Going way beyond cannabis, Colorado is blazing all kinds of political trails

Going way beyond cannabis, Colorado is blazing all kinds of political trails

PoliticsSeptember 09, 2016 By Reilly Capps

When it comes to law and public policy, big, important ideas are coming out of Colorado right now. We're not just talking about weed legalization here — in every area from drugs to to health care, Colorado is distinguishing itself from the pack, making the kinds of progressive policy moves that make the rest of the country seem arcane and backwards. 

Have you seen what’s on the ballot this November?

— Assisted suicide.
— A $12 minimum wage.
— Universal health care.
— Social pot smoking in Denver.

Whether or not you support these measures individually, you have to admit that it’s ballsy to try these — especially all at once. Only five states have assisted suicide. Only four are voting to boost their minimum wage. None have social pot smoking or universal health care. Put it this way: Idaho ain’t trying nothing like this.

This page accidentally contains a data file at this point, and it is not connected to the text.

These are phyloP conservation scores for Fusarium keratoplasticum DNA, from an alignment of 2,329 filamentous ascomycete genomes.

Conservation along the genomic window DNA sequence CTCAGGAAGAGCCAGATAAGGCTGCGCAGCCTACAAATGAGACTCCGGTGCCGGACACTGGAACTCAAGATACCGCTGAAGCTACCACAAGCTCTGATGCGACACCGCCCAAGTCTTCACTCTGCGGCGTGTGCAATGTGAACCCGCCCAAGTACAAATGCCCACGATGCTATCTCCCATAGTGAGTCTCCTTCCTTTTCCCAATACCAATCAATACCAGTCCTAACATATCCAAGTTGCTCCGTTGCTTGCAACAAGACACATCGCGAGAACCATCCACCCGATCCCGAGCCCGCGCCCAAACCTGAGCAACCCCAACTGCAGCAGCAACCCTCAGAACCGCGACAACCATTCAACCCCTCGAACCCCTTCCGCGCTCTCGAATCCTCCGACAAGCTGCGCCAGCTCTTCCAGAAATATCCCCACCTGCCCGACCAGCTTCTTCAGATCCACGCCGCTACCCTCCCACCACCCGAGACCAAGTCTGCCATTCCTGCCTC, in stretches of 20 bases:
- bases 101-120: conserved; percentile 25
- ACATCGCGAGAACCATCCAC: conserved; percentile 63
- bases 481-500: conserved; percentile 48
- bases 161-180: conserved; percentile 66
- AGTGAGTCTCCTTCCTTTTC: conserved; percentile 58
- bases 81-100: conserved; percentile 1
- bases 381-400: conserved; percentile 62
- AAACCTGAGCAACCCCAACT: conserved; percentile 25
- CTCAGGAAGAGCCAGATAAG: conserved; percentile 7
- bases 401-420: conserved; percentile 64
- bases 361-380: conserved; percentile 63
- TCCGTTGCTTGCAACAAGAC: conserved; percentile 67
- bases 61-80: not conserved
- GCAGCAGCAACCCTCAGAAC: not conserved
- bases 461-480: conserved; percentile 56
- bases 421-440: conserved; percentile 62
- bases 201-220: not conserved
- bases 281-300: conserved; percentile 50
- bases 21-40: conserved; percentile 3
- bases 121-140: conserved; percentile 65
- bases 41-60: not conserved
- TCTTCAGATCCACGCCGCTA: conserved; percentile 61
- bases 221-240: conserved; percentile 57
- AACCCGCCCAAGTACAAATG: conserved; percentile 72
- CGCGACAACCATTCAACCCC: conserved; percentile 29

So, what's pushing Colorado to make such bold, sweeping moves? What makes us such a singular state in terms of how we want our lives governed?

According to Holly Armstrong, spokesperson of the popular assisted suicide measure, it’s in the very character of Coloradans to want to try new and radical things.

“Other states might look at it and say, ‘That hasn’t been done and that’s why we shouldn’t do it,’” says Armstrong. “But in Colorado, that almost works the opposite. People hear that it hasn’t been done and they almost want to do it more.

By far the biggest vote in November will be on health care, as Colorado votes whether to reject President Obama’s biggest legislative program, Obamacare, and replace it with our own version: ColoradoCare.

ColoradoCare would work like the health care systems in Canada or Britain; taxes would go up but everybody would get the same healthcare. It’s called Amendment 69, and while that's a cute coincidence, it really could mean the end of insurance companies screwing people over and the beginning of everybody mutually pleasuring each other to a medicinal climax. It seems headed for defeat (it's only got 27 percent support right now), but it’s the ambition that’s worth noticing. Even if it falls flat on its face, we'll still have been the only state that considered universal heath care this ballot cycle.